I thought overall that this was an okay story. It was about what I expected for a YA version of You’ve Got Mail, although I will admit I had higher expectations.

I think it might have benefited more if we could have seen things from both Bailey and Porter’s perspectives. Bailey isn’t necessarily a bad main character, but she has this naïveté that feels so unrealistic to me, and I’m saying this as someone who was very sheltered growing up. I also would have personally gone about their first meeting being different. The whole relationship starts with him being a complete ass and making fun of her (not mild teasing, making fun of her) and then she hates him for five seconds before remembering that he’s hot. It could have been something simple (and yes, predictable) like they met at work, thought each other were attractive, but he was being a bit too bossy and she was being pretentious (which she kind of is) and that was their big reason of disliking each other.

It also felt like there was all this unnecessary drama added in to make the story longer, mostly involving an old surfer friend of Porter’s who was acting like a tool the whole time just because. It was a bit boring.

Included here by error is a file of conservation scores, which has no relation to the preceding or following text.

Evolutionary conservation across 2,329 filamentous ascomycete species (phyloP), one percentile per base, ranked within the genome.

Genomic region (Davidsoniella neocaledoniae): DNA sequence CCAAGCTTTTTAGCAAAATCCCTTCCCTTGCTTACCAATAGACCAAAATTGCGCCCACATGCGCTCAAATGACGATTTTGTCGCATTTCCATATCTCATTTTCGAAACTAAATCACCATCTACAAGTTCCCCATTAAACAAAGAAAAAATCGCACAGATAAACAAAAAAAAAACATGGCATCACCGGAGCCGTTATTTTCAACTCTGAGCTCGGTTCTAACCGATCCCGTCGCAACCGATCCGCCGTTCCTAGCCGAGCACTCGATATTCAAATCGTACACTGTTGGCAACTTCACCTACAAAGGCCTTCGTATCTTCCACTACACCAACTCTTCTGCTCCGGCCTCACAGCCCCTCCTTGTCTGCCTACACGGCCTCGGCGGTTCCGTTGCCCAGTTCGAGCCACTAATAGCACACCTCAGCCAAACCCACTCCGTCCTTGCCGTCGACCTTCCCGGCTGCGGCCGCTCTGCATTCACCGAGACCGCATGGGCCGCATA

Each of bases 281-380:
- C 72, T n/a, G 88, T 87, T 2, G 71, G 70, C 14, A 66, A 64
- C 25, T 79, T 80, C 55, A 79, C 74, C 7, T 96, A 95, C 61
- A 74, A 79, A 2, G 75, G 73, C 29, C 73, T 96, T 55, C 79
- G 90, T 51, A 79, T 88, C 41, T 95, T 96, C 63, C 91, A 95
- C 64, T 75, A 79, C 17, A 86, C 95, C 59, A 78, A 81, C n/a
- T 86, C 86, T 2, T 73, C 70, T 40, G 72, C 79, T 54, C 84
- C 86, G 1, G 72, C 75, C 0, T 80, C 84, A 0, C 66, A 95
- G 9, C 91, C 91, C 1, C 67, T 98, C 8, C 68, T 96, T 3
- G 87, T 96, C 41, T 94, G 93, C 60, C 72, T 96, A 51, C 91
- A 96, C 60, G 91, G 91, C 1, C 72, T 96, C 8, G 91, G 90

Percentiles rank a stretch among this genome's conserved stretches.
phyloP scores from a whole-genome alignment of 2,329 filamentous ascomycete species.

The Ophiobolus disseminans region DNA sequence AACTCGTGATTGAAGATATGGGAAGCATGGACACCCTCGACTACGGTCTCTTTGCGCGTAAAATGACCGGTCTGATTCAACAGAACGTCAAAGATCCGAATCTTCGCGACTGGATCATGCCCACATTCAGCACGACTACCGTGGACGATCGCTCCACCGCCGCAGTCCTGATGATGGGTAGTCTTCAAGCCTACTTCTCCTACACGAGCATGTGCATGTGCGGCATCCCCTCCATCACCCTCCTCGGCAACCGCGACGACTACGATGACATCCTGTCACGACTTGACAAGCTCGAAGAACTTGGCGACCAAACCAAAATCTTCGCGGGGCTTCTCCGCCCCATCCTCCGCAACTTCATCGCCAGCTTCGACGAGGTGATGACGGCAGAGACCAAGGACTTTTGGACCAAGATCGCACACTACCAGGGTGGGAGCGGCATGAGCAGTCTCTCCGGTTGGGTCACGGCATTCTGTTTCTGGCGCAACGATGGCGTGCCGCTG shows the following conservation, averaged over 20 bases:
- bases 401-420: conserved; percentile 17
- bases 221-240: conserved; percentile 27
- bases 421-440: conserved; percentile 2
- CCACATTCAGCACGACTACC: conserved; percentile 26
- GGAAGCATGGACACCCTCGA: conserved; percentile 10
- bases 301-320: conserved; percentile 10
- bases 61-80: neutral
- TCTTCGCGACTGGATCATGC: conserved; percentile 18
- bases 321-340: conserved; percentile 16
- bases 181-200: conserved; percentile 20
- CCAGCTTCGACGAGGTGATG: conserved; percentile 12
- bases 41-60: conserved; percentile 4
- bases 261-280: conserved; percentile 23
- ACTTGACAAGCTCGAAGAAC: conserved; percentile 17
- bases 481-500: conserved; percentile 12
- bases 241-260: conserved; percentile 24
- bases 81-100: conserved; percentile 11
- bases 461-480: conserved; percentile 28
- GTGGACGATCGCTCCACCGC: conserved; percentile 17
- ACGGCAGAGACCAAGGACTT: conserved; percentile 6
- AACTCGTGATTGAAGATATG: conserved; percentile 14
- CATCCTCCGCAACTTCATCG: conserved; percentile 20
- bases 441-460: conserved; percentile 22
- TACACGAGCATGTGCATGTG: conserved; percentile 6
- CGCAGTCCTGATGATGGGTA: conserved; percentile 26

Again, this was an okay book. I don’t know if it is something I will re-read again, but for what it was, it was all right.

Rating: 2.75 out of 5 Stars.

Have you read this book? What were your thoughts? Share in the comments below!

Thanks for reading!

October 11, 2018

Book Review | Scream All Night

When you read the synopsis of a book, you expect the book to follow through with what those two paragraphs promise. Boy, does Scream All Night not follow through.
scream all night
Scream All Night by Derek Milman follows Dario, the youngest son of a eccentric indie horror filmmaker. Dario has been emancipated from his family and the crazy world of the Moldavia movie studio for several years, but he is called back for his father’s funeral. During the will reading, Dario is appointed head of the failing studio and must find a way to help save the company from having to sell to a bigger corporation that will turn their projects into cookie cutter horror flicks.
The book started off promising, introducing us to Dario and his less than favorable feelings toward Moldavia and having to grow up on a movie set. However, this should have been an introduction and then something he overcomes, Dario spends the entire book gripping about this point. The reader learns very quickly how much Dario’s father stunk as a parent, but Dario does nothing to show how he can be better than his dad until the last 30 pages of the book. Instead he complains to every person about what a terrible person his dad was and acts superior to his older brother who has known nothing of the world outside of the castle.
The other characters were similarly angsty and were constantly repeating their issues without truly growing or trying to move past them. The only character I kind of liked was Hayley, but she was not fleshed out at all. She ended up being a manic pixie dream girl. Still, she was more bearable than the rest of the characters.